1 The first lesson in disappointment I remember was The Muppets Take Manhattan – or maybe The Great Muppet Caper – I waited half the movie for that Pegasus to come back, but it never did. 2 The fear of being anywhere was set aside while Nakatomi Tower was robbed, ghosts preferred their soup bland, the worm was just a worm. There’s no lesson, here, just a reminder of how wise I am to already know things. 3 It’s hard to trust people in the dark when you can’t trust them in the light, but they’re too distracted to see me wipe my cheeks when the monster I wish I was, doesn’t get its way. I’m a different kind of monster, entirely. 4 We. Lights up, we stumble out. I.
They tell us that the biggest thing to fear is entropy, that it hungers for the human heart as for chocolate after a wasted day. We must remain in flux once it catches our scent. Everything changes, no matter how hard you fight to keep it the same. It’s the fighting that draws the beast’s attention. The city is sad because it eats its children, all of them grown fat from neglect. Streetlights flash as though they’re trying to tell you something, but all they mean is go. Comfort isn’t something the asphalt understands, but you’re welcome to try to learn its language. If you want to taste tomorrow, put your face into the fire until all you see and smell are ashes. This will be the beginning.
That Eternal Farm Upstate Where All Our Dead Pets Live
There’s no reason to be ashamed if you break down at odd hours, remembering the lives you set aside in order to sulk in the dark. It wasn’t your fault. The great fingerprint in the sky put it’s dirty digit on your brain and shorted out the wiring. You did the best you could to see past the electric ants whose bellies never get full. Who the hell doesn’t wish they could redo some days? Accountants never get into heaven. At least there’s still a market for the robe makers. Someone in a funny hat, with a funny smile, someone who hasn’t worked a hard day in their not-hard lives. There’s no hand to take your coins, but what you wouldn’t give to run your fingers through that winter day’s soft fur one more time.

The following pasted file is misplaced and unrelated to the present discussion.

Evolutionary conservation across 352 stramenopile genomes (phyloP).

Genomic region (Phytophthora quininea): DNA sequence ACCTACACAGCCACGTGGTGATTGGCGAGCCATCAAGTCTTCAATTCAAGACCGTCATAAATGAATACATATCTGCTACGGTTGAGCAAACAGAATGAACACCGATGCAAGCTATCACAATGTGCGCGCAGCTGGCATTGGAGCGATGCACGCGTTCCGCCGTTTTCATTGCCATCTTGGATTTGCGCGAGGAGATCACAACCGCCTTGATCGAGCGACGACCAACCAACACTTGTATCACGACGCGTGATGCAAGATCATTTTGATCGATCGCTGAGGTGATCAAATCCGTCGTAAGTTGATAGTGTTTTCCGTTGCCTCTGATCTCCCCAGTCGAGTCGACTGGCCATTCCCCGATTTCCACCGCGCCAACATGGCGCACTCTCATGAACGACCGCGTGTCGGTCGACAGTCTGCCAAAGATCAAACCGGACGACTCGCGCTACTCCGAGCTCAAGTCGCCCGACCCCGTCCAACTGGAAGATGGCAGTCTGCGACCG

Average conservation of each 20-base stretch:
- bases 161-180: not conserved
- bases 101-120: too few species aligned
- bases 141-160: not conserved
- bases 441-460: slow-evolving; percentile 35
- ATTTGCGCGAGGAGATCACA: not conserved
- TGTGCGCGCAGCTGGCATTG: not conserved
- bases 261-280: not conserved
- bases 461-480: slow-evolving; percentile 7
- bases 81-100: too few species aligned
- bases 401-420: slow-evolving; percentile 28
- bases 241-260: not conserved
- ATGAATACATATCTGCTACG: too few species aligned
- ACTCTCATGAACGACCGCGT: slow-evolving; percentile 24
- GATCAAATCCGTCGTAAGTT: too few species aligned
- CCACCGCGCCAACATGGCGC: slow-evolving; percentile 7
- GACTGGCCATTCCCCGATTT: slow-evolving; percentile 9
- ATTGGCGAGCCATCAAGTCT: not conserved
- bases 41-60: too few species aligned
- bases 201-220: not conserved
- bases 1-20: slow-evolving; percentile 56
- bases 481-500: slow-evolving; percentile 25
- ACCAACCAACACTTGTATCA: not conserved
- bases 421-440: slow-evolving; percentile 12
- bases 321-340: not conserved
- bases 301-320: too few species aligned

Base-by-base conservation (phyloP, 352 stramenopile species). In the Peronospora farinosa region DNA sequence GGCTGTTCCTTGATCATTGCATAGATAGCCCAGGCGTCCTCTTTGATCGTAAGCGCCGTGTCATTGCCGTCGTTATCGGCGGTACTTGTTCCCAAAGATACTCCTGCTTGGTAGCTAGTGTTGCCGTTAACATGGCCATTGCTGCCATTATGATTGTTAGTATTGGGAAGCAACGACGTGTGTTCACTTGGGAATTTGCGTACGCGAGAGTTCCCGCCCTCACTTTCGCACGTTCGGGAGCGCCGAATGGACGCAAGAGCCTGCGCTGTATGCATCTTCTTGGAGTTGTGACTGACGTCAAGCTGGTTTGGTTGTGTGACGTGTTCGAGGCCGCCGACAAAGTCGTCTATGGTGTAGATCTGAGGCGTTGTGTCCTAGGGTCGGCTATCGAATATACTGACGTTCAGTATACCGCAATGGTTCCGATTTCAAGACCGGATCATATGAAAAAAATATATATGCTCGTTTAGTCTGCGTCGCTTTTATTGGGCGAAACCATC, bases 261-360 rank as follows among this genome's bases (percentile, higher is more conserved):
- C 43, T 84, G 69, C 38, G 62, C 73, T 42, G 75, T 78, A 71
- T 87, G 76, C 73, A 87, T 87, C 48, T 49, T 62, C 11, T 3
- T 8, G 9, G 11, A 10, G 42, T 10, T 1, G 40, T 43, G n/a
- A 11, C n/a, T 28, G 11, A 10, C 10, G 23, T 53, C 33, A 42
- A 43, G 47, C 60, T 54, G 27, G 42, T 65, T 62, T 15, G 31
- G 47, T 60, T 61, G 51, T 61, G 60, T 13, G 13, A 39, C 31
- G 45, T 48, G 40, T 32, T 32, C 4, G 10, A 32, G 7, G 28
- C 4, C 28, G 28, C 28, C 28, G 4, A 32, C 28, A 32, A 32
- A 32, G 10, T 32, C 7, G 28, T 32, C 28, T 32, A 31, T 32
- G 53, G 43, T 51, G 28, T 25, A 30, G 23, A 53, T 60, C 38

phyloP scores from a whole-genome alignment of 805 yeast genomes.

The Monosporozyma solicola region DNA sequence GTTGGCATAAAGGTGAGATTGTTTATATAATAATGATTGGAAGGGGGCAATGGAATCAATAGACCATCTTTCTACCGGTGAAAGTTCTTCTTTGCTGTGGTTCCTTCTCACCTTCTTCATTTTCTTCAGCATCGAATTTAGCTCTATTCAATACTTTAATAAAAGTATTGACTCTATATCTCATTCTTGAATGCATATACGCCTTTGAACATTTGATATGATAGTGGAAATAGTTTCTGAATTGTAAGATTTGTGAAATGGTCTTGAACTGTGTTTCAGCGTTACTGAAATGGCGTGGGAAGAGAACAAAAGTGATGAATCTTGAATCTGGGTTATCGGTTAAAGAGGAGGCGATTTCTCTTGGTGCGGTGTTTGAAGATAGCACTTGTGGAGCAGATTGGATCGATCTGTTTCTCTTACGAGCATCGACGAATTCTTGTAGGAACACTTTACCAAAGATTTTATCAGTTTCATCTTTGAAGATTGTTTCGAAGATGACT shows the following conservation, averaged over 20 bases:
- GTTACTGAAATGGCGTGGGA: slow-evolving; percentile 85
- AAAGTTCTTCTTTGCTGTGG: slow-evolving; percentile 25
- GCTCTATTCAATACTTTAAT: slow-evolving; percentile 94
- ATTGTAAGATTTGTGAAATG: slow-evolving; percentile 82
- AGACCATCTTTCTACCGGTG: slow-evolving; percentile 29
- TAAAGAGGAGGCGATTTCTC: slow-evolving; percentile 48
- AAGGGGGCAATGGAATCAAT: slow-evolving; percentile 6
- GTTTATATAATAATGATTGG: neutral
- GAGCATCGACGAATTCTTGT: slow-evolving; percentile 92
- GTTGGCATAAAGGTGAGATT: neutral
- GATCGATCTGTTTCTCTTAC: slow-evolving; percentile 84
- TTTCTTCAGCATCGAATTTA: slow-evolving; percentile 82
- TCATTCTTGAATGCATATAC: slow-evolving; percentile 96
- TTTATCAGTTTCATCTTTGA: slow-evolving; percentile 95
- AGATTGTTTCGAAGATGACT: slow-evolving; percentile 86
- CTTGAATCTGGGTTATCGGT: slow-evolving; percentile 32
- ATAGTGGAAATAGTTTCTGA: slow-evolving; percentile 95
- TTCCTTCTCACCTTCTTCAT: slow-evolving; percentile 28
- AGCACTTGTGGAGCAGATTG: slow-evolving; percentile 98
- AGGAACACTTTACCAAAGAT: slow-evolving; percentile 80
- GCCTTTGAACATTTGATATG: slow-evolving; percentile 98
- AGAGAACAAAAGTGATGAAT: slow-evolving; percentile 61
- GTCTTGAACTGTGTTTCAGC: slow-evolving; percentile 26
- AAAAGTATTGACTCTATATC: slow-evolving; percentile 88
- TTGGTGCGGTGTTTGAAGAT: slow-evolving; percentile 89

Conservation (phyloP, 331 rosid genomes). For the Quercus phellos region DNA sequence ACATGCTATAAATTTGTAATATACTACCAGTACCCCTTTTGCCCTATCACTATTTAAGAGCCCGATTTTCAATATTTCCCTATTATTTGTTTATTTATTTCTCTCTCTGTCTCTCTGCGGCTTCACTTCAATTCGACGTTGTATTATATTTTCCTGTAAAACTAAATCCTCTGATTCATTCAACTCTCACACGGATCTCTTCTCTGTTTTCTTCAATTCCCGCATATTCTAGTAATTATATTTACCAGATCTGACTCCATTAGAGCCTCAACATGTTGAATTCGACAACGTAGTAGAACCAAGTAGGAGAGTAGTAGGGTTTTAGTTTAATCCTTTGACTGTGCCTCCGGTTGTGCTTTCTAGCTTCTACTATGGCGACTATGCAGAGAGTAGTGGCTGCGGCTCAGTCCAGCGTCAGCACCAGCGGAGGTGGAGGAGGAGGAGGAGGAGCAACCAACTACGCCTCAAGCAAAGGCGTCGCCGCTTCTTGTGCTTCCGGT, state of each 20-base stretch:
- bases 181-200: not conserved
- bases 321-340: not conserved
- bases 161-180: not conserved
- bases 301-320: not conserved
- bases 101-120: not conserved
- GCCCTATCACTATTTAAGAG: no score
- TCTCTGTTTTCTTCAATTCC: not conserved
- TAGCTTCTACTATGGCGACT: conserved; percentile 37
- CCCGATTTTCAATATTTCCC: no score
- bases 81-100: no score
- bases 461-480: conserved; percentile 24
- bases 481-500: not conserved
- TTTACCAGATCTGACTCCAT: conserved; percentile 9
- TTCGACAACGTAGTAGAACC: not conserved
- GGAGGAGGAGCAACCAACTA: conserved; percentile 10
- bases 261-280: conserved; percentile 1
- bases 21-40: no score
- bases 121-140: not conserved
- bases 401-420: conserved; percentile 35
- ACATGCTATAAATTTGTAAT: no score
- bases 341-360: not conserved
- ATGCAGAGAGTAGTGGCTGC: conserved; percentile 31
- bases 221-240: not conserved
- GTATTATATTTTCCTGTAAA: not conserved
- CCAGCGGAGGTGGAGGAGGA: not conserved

Raised on a rice and catfish farm in eastern Arkansas, CL Bledsoe is the author of more than twenty-five books, including the poetry collections Riceland, Trashcans in Love, Grief Bacon, and his newest, The Bottle Episode, as well as his latest novels Goodbye, Mr. Lonely and The Saviors. Bledsoe co-writes the humor blog How to Even, with Michael Gushue located here: https://medium.com/@howtoeven His own blog, Not Another TV Dad, is located here: https://medium.com/@clbledsoe He’s been published in hundreds of journals, newspapers, and websites that you’ve probably never heard of. Bledsoe lives in northern Virginia with his daughter.